Governor's Mansion Historic District
Governor's Mansion Historic District
Facade in Historic District Near Governor's Mansion - Little Rock - Arkansas - USA - 02.jpg
Contributing property within the District
Governor's Mansion Historic District is located in Arkansas
Governor's Mansion Historic District
Governor's Mansion Historic District is located in the US
Governor's Mansion Historic District
Location Bounded by the Mansion grounds, 13th, Center, Gaines, and 18th Sts. (original);
roughly bounded by Louisiana St., Twenty-Third St. & Roosevelt Rd., Chester and State Sts., & Thirteenth & Twelfth Sts. (increase);
Roughly along Louisiana Ave., from W. 23rd St. and 24th St. (increase II)
Little Rock, Arkansas
Coordinates 34°44?2?N 92°16?39?W / 34.73389°N 92.27750°W / 34.73389; -92.27750Coordinates: 34°44?2?N 92°16?39?W / 34.73389°N 92.27750°W / 34.73389; -92.27750
Area 65 acres (26 ha), 224.5 acres (90.9 ha), and 4.8 acres (1.9 ha)
Built 1890
Architect Multiple
Architectural style Colonial Revival, Late Victorian, Bungalow/Craftsman (original); Queen Anne, Colonial Revival, et al. (increase II)
NRHP reference # 78000620 (original)
88000631 (increase 1)
02000010[1] (increase 2)
Added to NRHP September 13, 1978 (original)
May 19, 1988 (increase)
February 15, 2002

The Governor's Mansion Historic District is a historic district covering a large historic neighborhood of Little Rock, Arkansas. It was listed on the National Register of Historic Places in 1978 and its borders were increased in 1988 and again in 2002. The district is notable for the large number of well-preserved late 19th and early 20th-century houses, and includes a major cross-section of residential architecture designed by the noted Little Rock architect Charles L. Thompson. It is the oldest city neighborhood to retain its residential character.[2]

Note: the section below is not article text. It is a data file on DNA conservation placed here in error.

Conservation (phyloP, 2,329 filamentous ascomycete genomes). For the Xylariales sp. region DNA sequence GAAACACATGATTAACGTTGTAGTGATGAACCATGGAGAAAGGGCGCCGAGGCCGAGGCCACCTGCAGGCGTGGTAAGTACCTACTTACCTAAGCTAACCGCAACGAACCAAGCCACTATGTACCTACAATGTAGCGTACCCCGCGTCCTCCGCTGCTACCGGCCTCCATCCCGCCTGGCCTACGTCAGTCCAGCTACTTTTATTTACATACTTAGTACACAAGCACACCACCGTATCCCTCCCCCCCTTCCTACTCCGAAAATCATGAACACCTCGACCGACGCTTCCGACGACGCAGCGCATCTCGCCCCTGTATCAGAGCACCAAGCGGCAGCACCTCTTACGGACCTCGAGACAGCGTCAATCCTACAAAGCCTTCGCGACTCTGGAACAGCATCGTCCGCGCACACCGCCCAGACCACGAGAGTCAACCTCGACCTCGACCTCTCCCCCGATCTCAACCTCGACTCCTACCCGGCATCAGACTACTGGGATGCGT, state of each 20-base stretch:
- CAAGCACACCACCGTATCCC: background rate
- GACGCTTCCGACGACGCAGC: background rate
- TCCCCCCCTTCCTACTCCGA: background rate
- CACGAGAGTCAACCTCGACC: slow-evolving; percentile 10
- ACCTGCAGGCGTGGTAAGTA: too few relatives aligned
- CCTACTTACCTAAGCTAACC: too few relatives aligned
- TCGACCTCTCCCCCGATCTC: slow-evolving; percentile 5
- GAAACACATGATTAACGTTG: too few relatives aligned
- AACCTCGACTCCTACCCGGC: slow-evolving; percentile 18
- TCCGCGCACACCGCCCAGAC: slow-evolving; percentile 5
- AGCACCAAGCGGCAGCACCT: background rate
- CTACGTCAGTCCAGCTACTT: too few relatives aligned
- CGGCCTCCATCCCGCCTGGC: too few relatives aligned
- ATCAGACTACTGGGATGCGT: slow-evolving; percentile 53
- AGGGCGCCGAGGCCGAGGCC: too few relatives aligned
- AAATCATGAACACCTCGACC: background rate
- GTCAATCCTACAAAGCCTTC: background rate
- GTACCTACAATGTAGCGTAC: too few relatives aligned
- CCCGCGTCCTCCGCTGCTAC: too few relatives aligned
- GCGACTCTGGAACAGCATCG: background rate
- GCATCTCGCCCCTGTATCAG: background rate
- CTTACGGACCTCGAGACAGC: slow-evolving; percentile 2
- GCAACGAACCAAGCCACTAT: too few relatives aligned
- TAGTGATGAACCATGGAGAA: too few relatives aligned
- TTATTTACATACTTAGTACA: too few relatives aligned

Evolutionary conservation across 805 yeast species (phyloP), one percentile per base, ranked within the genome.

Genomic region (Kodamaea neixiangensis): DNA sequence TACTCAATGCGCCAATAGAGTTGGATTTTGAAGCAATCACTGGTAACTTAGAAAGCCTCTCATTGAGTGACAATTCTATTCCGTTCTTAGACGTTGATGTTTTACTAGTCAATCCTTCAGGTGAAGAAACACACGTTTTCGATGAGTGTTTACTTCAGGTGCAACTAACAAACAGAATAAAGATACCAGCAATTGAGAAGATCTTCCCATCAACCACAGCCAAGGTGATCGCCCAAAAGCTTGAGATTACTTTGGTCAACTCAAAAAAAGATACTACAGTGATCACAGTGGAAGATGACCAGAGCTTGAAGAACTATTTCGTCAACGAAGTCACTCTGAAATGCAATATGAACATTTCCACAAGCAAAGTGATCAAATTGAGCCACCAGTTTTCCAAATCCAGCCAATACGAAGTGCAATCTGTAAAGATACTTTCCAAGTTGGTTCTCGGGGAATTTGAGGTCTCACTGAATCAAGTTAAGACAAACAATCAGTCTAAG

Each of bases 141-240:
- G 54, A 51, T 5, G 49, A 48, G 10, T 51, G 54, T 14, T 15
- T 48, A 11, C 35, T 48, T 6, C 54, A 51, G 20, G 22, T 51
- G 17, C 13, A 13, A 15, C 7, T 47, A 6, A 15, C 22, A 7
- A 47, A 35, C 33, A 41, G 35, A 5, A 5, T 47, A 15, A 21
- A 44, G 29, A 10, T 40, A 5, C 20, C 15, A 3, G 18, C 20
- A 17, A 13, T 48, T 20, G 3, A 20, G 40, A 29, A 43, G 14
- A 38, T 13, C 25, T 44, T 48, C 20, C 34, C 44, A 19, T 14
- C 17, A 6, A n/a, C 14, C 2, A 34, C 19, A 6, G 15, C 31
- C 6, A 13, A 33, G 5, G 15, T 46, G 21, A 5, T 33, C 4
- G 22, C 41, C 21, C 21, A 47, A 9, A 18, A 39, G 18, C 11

Description and history

The district is located south of Little Rock's central business district, in an area that was, until 1869, a country estate. The area was heavily developed between 1880 and 1940. It includes a number of high quality Queen Anne Victorians, including the Hornibrook House, a particularly fine example of the style in brick. One of the city's finest examples of Colonial Revival architecture, the Hotze House, stands at 1619 S. Louisiana Street. The Craftsman style is the best represented of the period styles in the district, with more than 92 houses, most two-story brick structures built in a modest scale. The district includes five historically significant churches, out of ten within its bounds.[2]

When the district was first listed in 1978, the district covered a 65-acre (26 ha) area bounded by the Arkansas Governor's Mansion grounds, 13th, Center, Gaines, and 18th Streets. However, there was concern over the scope of this listing, and the city later performed a detailed survey of a much larger area. This resulted in a significant expansion of the district in 1988, adding 224.5 acres (90.9 ha) and including 473 contributing buildings, roughly bounded by Louisiana St., Twenty-Third St. & Roosevelt Rd., Chester and State Sts., & Thirteenth & Twelfth Sts.[2] It has since had smaller amendments and enlargements in 1993, 1996, 1999, and 2002. The 2002 increase added 12 contributing buildings in a 4.8-acre (1.9 ha) area located roughly along Louisiana Ave., from W. 23rd St. and 24th St.

See also

References

  1. ^ National Park Service (2009-03-13). "National Register Information System". National Register of Historic Places. National Park Service. 
  2. ^ a b c NRHP nomination for Governor's Mansion Historic District (1988 enlargement); available by request from Arkansas Preservation

  This article uses material from the Wikipedia page available here. It is released under the Creative Commons Attribution-Share-Alike License 3.0.


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